VMware vSphere 5.1 brings enhancements to the vDS. There are quite a few. The new version of vDS is version 5.1. Network health check can verify your physical network before deploying vSphere, to see, if the setup of the physical network will assure the deployment of VMs.
- 1 Scalability:
- 2 Network Health Check
- 3 vSphere 5.1 Networking – Configuration Backup and Restore.
- 4 Automatic Rollback and Recovery for management network on a vDS.
- 5 vSphere 5.1 – LACP Support
- 6 vSphere 5.1 – SR-IOV
- 7 vSphere 5.1 – BPDU Filter (Bridge Packet Data Unit)
- 8 vSphere 5.1 – Port Mirroring Enhancements
- 9 vSphere 5.1 – Other enhancements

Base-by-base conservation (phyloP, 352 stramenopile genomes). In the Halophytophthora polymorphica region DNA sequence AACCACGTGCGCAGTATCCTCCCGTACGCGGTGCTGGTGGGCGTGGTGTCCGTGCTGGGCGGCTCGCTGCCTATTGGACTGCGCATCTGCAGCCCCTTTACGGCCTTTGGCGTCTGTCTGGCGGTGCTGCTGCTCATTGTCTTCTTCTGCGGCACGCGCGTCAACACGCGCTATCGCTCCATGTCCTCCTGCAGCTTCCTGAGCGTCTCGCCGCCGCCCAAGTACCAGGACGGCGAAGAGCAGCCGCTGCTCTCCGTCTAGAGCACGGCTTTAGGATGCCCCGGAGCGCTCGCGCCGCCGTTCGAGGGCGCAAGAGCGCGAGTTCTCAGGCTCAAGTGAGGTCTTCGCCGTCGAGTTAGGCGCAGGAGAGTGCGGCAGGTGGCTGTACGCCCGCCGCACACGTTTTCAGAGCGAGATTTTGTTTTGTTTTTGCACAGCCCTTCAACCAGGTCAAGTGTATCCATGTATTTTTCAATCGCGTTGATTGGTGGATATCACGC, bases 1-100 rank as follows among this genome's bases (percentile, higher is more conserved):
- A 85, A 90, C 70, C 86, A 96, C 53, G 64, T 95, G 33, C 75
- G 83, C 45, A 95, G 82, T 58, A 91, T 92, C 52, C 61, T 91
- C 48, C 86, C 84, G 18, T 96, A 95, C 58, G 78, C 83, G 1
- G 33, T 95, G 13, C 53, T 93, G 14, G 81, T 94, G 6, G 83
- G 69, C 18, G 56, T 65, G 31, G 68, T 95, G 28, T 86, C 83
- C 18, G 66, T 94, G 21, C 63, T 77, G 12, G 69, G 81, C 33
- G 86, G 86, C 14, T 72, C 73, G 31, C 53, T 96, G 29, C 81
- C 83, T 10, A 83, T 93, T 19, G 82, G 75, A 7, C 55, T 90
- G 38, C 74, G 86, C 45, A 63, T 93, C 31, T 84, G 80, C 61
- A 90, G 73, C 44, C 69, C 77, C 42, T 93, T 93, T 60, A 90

- 10 Related Posts:
vSphere 5.1 supports more dvPortgroups, more dvports per vDS and also number of host per vDS has been increased. The number of vDS in vCenter grew as well.
– Static dvPortgroups goes up from 5 K to 10 K
– Number of dvports goes up from 20 K to 60 K
– Number of Hosts per vDS goes up from 350 to 500
– Number of vDS supported on a vCenter goes up from 32 to 128
Network Health Check
Check and detects miss-configurations across virtual and physical networking. Assures proper physical and virtual operation by providing health monitoring for physical network setups including VLAN, MTU or Teaming. Today, vSphere administrators have no tools to verify whether the physical setup is capable of deploying virtual machines correctly. Even simple physical setups can be frustrating to debug end to end. Network health check eases these issues by giving you a window into the operation of your physical and virtual network.